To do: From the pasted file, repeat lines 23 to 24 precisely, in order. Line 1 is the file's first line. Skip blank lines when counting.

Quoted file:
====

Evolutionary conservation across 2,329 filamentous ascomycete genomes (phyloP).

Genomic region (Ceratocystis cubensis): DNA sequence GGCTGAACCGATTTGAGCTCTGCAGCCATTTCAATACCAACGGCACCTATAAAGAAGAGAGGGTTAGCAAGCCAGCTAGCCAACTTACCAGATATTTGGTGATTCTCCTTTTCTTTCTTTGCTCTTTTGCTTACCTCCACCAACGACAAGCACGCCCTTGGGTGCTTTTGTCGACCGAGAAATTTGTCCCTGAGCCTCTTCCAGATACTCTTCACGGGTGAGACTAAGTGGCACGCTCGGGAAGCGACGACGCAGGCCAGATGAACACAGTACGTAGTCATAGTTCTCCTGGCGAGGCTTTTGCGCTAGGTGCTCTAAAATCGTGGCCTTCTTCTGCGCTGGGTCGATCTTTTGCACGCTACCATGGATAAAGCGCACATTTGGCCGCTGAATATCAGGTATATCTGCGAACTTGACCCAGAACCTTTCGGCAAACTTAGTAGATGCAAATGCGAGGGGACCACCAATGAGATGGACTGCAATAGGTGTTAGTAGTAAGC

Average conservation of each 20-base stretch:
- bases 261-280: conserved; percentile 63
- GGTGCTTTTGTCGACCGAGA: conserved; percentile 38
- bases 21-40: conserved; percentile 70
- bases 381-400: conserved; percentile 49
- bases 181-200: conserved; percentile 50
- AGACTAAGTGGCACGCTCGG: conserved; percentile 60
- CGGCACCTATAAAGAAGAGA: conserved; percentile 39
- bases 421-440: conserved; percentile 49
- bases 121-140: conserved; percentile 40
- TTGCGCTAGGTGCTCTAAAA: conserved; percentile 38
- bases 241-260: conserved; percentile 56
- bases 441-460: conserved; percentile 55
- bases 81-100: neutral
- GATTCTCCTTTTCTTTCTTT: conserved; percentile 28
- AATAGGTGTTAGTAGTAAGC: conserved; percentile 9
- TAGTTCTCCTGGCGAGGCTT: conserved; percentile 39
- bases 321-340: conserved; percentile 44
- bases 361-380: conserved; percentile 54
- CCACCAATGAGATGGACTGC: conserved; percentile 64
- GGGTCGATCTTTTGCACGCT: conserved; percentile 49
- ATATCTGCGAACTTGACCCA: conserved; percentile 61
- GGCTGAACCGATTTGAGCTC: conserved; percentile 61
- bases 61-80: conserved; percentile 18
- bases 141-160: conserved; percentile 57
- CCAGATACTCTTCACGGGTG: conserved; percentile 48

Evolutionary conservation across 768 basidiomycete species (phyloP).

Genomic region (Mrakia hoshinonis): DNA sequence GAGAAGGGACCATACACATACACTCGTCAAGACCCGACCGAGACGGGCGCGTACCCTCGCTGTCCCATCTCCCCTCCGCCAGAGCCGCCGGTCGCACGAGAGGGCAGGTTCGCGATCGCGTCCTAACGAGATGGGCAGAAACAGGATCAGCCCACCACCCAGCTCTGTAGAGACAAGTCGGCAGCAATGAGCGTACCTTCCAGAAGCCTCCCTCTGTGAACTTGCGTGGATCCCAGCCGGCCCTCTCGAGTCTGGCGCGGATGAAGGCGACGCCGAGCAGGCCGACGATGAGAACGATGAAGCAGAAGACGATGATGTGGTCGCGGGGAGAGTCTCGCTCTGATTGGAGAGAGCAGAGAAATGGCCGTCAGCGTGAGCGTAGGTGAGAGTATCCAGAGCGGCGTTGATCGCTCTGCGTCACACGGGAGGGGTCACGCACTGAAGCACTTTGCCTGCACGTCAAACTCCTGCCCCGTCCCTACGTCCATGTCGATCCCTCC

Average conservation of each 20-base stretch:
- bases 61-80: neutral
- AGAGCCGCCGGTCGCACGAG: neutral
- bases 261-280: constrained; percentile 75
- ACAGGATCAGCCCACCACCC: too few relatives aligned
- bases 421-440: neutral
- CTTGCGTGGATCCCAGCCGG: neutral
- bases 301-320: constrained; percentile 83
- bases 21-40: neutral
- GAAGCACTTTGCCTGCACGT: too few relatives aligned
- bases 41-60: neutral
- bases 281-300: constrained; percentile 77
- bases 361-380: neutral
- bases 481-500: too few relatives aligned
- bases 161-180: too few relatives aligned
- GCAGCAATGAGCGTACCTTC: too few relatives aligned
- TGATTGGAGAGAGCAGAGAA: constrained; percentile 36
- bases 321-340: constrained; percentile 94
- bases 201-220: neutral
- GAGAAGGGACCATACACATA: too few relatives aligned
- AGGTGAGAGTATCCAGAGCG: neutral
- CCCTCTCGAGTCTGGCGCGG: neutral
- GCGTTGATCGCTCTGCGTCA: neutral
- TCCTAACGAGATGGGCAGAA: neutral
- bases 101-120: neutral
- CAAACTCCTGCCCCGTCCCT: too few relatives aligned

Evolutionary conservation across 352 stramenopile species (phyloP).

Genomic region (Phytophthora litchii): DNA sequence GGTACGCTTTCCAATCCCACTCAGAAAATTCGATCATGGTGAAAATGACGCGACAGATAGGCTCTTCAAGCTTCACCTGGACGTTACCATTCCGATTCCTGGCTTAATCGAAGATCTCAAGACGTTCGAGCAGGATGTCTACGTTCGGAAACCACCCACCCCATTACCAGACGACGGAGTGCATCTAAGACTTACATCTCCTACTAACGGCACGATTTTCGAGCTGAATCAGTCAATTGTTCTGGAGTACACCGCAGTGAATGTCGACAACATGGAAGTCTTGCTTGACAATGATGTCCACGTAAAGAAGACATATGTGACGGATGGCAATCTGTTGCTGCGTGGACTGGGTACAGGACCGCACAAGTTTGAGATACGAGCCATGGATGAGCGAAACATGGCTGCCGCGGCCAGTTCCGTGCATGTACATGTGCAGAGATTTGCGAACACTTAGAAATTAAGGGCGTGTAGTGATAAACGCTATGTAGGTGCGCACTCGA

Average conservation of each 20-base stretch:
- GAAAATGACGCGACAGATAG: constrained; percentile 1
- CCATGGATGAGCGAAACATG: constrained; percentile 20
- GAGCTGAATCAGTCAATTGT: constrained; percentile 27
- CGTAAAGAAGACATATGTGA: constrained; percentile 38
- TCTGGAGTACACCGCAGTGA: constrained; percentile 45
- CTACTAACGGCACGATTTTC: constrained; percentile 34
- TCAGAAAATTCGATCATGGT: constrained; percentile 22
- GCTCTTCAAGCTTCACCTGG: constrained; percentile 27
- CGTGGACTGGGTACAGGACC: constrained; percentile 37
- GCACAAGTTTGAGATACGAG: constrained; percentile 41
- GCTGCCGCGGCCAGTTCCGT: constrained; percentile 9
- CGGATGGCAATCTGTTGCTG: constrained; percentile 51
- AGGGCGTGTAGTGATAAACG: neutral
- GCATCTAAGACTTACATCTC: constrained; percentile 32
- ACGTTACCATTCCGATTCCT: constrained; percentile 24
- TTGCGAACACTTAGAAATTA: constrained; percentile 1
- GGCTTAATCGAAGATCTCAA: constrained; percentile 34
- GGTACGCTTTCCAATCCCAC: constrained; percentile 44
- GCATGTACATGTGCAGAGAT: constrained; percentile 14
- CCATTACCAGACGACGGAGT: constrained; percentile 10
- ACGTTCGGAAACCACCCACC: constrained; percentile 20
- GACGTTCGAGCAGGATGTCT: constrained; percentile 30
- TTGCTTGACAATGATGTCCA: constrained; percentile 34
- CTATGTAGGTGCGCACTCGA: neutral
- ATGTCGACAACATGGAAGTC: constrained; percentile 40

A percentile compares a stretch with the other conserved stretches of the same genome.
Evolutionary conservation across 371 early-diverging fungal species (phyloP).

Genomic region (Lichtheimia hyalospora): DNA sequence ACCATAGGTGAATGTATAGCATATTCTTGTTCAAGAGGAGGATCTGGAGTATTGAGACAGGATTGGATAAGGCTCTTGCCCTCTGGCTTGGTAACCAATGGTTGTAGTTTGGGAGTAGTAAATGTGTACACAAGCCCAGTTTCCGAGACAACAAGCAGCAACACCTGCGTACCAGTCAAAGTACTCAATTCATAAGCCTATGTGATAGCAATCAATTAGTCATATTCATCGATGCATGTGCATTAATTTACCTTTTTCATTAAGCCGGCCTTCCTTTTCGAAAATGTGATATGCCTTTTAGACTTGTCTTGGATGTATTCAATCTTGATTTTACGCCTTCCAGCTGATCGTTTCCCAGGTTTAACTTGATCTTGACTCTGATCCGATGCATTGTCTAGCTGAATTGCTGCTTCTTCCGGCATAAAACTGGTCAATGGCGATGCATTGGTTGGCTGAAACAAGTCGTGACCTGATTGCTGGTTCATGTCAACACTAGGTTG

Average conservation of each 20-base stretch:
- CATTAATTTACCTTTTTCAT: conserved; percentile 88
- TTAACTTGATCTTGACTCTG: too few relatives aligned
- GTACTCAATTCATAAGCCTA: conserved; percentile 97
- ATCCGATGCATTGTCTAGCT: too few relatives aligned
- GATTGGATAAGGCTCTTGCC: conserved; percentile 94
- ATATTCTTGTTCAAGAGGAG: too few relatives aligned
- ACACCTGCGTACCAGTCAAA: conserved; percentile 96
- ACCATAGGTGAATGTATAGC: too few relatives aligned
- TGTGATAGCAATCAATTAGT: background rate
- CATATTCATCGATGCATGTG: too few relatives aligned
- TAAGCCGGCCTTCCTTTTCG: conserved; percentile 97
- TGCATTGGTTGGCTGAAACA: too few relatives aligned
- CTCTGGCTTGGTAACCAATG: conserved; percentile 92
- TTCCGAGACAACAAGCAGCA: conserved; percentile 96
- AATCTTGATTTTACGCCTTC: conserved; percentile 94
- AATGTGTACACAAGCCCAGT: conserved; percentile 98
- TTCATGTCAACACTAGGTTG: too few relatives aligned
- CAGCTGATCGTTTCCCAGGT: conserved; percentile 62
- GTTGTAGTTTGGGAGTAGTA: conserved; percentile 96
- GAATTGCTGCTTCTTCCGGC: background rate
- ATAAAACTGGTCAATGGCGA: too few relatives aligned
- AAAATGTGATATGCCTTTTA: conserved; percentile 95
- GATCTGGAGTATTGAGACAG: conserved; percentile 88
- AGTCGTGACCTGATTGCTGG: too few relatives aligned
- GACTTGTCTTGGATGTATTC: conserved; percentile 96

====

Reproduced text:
- GGGTCGATCTTTTGCACGCT: conserved; percentile 49
- ATATCTGCGAACTTGACCCA: conserved; percentile 61